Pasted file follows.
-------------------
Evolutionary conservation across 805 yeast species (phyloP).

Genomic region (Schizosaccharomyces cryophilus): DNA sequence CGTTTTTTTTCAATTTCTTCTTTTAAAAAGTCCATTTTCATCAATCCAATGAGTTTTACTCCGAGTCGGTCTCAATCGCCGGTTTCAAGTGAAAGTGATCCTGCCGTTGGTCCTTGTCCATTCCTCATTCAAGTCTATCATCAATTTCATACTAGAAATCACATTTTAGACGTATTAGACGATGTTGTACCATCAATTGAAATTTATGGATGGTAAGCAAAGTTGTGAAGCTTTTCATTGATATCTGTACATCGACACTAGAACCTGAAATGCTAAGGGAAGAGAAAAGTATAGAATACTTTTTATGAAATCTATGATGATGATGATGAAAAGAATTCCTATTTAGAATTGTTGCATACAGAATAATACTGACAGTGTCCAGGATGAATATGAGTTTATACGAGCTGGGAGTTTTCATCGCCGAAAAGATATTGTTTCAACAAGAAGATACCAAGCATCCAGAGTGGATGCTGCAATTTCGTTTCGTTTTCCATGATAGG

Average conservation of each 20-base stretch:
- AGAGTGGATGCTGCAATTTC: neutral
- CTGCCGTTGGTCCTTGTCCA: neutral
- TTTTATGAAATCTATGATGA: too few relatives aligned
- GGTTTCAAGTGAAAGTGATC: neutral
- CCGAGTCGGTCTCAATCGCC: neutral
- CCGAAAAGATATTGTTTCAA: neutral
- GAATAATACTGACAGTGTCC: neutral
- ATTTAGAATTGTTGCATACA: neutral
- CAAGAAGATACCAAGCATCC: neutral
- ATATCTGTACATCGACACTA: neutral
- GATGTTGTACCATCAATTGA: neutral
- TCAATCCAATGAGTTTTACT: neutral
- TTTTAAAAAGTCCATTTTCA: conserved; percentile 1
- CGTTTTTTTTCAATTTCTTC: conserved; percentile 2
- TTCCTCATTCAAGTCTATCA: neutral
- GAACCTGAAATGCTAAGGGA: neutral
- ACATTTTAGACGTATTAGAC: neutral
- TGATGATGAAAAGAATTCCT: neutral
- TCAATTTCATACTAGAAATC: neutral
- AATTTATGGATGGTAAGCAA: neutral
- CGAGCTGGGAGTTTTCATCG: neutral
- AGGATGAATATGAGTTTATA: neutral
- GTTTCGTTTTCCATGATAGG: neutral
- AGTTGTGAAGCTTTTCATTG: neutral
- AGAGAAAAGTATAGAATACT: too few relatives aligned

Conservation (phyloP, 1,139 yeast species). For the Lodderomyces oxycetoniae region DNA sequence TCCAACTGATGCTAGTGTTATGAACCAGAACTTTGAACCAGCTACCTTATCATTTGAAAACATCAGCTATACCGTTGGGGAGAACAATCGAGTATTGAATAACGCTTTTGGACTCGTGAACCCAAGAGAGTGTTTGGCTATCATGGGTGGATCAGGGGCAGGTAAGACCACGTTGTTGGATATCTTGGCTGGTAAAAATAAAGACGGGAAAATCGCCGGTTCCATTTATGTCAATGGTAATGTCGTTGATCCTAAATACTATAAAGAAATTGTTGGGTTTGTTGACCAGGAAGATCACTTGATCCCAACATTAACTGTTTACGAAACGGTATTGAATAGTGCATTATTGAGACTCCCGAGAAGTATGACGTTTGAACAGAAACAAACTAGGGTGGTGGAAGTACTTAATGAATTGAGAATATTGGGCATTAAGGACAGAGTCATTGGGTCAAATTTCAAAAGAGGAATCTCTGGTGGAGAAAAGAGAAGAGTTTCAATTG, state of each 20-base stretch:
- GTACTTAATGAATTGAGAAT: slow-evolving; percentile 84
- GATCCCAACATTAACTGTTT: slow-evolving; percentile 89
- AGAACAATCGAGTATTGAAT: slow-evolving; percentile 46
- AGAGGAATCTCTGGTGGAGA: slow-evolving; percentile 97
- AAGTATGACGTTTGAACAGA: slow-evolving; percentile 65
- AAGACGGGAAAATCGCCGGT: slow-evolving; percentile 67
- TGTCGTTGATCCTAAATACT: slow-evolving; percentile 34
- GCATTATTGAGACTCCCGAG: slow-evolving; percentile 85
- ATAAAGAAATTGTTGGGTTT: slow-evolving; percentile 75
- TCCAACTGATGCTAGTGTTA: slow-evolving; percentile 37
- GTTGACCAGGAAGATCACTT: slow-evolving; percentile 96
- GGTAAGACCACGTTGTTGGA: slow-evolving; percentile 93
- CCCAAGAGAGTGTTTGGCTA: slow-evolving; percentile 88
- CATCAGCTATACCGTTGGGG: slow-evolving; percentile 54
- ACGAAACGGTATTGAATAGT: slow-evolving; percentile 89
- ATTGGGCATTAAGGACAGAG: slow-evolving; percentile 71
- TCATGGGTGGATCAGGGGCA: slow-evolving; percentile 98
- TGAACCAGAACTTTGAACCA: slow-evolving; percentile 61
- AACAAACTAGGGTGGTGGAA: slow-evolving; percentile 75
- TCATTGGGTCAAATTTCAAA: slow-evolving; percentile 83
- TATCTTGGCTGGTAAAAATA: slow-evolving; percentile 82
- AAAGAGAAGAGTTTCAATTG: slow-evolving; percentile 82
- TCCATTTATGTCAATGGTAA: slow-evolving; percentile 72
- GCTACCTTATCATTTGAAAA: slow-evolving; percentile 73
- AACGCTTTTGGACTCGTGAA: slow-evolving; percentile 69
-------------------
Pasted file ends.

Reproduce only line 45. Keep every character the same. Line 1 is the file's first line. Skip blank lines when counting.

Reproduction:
- ATTGGGCATTAAGGACAGAG: slow-evolving; percentile 71